Stina Lindenblatt writes romantic suspense and young adults novels. In her spare time, she’s a photographer and blogging addict, and can be found hanging out on her blog, Seeing Creative 


Rose Green said...

Brandon Sanderson had a challenge on his blog not long back to write something like five pages entirely in dialogue. The idea was to make sure your characters sounded completely distinct, and to tell a whole story as well. He posted his (which, I may add, had more than just two characters!), but you can also see such an example in a chapter in his book Alcatraz versus the Shattered Lens. (middle grade) Not that everything needs to be in all dialogue--but the dialogue should be as character-specific that it *could* be.

Brigitte said...

Jack and Jace in the same post....
my day just got 100x better!

We do a lot of dialogue exercises in my scriptwriting class. It's way harder than the movies make it look.

Krista Van Dolzer said...

Good tips, Stina, especially the last one.

CricketB said...

I go through once (or more) for each character, inside each head. Hold all his complex thoughts at once. Repeat for each character. Usually I get half-way through the scene and realize I need to change something critical, so the process repeats.

It's hard enough to think like a complex character -- often with conflicting thoughts just in one head -- without thinking like the rest of the cast at the same time. It's also easier to check body language and attitude progression one character at a time.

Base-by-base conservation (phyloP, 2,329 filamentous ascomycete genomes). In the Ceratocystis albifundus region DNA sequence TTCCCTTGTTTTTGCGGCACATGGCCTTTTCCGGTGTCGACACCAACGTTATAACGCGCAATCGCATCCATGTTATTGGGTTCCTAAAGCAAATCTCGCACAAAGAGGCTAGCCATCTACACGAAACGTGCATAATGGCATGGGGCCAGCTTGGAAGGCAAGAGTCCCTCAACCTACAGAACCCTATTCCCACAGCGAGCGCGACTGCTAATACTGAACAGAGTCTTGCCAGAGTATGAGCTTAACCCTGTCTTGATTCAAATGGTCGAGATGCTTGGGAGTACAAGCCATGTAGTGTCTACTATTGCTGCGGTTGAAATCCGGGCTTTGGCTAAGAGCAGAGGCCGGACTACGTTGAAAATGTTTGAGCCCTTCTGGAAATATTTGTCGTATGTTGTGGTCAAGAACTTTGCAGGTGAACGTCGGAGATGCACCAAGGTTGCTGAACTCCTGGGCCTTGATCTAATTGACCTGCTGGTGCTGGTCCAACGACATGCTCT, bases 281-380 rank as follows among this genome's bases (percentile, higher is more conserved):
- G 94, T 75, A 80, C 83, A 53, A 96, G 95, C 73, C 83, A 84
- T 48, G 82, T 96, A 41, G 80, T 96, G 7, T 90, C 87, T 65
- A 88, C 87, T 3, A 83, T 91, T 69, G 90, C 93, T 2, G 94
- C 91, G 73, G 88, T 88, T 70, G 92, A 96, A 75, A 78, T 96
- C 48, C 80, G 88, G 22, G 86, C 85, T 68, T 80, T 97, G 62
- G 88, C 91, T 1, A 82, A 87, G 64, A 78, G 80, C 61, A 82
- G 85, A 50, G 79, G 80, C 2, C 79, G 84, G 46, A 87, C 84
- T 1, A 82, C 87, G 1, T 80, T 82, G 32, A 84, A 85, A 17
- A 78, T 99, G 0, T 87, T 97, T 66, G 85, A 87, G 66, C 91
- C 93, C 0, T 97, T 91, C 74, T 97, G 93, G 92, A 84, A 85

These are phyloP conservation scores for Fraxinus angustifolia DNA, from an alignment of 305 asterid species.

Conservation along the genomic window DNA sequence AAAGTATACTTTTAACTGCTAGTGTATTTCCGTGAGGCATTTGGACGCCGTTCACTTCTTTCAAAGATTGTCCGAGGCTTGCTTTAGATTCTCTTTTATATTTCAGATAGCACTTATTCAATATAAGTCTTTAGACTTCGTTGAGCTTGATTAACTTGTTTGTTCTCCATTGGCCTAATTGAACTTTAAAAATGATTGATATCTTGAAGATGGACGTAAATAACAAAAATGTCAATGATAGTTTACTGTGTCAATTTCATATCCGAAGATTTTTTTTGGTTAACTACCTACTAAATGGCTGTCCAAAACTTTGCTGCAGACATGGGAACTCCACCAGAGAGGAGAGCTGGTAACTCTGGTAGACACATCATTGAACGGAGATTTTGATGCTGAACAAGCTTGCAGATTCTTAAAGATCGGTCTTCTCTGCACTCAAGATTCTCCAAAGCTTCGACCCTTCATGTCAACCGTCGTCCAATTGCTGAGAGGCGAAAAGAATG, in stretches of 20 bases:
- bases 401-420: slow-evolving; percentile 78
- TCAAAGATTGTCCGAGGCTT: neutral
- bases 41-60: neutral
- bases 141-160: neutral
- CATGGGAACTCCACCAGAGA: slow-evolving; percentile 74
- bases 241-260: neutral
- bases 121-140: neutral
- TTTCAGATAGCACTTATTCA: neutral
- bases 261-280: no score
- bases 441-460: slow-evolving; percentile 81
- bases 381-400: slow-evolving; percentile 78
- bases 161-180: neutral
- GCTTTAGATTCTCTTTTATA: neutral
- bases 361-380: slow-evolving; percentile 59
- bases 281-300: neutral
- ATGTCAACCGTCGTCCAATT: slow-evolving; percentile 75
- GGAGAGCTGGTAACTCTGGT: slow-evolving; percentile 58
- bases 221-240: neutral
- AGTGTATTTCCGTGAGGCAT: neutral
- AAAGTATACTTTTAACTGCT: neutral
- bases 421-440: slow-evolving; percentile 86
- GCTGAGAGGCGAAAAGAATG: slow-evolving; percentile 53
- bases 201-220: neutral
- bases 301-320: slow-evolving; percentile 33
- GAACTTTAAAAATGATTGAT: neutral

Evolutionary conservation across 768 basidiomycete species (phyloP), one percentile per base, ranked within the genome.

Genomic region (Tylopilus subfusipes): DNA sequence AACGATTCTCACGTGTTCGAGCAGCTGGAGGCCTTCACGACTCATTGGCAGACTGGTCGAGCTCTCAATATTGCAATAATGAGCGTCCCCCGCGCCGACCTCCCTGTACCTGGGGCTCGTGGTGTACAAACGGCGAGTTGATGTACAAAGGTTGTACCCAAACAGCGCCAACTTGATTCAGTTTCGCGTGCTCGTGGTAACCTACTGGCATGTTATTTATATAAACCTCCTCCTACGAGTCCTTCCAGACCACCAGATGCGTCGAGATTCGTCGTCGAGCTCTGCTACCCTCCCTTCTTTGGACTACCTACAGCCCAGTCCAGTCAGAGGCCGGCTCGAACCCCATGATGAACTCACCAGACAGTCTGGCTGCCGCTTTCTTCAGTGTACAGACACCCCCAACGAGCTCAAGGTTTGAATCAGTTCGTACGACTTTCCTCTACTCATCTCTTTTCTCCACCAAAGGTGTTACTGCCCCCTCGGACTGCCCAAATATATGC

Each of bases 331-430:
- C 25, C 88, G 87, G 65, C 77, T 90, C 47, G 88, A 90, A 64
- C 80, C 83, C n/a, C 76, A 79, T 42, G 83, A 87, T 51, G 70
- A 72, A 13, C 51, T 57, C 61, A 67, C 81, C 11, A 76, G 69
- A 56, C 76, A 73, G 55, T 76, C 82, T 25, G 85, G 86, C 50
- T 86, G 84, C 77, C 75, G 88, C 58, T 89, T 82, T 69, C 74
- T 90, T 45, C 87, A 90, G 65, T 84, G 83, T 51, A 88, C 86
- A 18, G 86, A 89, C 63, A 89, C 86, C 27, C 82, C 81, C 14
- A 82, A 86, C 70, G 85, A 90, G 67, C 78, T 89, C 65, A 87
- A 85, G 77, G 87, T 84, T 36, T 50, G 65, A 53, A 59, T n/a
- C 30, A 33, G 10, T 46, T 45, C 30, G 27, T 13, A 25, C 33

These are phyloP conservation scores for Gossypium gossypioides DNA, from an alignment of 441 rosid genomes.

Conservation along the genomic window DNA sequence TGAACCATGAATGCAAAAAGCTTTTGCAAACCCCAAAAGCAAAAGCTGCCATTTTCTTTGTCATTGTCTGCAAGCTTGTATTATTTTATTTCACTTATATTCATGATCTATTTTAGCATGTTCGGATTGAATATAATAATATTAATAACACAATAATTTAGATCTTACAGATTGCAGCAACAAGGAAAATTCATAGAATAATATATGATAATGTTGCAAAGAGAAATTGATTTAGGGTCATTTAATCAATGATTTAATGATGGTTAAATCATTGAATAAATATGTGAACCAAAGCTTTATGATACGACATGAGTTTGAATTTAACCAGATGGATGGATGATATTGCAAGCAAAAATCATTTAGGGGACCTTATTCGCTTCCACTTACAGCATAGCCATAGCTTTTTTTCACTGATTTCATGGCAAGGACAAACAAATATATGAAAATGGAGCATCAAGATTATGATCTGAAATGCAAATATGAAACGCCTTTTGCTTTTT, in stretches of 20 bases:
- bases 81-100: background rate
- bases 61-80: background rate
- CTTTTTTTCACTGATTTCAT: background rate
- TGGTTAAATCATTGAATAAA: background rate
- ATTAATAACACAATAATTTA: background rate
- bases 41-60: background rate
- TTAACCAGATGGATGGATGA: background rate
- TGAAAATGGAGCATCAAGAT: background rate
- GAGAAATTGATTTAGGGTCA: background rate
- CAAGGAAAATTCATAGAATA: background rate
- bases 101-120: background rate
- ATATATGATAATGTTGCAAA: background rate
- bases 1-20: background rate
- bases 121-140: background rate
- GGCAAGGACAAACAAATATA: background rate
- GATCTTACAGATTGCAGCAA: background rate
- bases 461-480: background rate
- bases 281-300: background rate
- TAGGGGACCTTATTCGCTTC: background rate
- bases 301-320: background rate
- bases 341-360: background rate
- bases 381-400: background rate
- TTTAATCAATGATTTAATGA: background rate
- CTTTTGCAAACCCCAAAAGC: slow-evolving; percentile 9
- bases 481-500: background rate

Use different colours for each character's words and actions. This shows balance and flow, and shows if characters are sharing paragraphs, which is hard to follow.

Anonymous said...

These are great tips. I still struggle with paring down dialogue, LOL!

Stina said...

Great suggestions everyone.

I love the idea about taking a scriptwriting class. No wonder so many novelists also write scripts (but not necessarily for their books).

And Brigitte, Jace always makes my day, too. :D

Kym McNabney said...

Great advice. Thanks for sharing.



Eric W. Trant said...

Gads, I didn't understand the dialogue excerpt until you cut out the embedded descriptions.

That's a HUGE mistake I see authors make. They include too much interruptive description in their dialogue, and they separate responses with hand-waving and hair-tossing and unnecessary movement.

Do your description, set up the scene, and then have your dialogue where people can understand it. Try and keep embedded descriptions to a minimum.

- Eric

Unknown said...

I love the idea of stripping down the dialogue. It's much easier to see the missteps when it's not clouded with tags and actions.

Stephanie said...

That last one is an interesting exercise! Thanks!!

I use a lot of slang and words like "gonna" "cause" etc..in my dialogue...it's just natural...that's how people talk. No one uses proper English when chatting with friends. My characters interrupt each other..they trail off, they stutter. And argument scenes...statements are short and flustered with lots of cursing. To me, that is just true to life. When a woman finds her husband in bed with another woman, she doesn't say "Oh dear, what's going on here?"

Marsha Sigman said...

Great tips! I like to think this is one of my strengths but now...I'm definitely going back through my manuscript.

PK HREZO said...

I break it up into fragments with revisions. And do all the things you've mentioned above. Sage advice.

Lydia Kang said...

Great advice, thanks Stina!

Barbara Watson said...

As one new to the writing craft and working on my first MG novel, dialogue is key. These are terrific tips. Thank you so much. I'll return to this post again and again as I revise.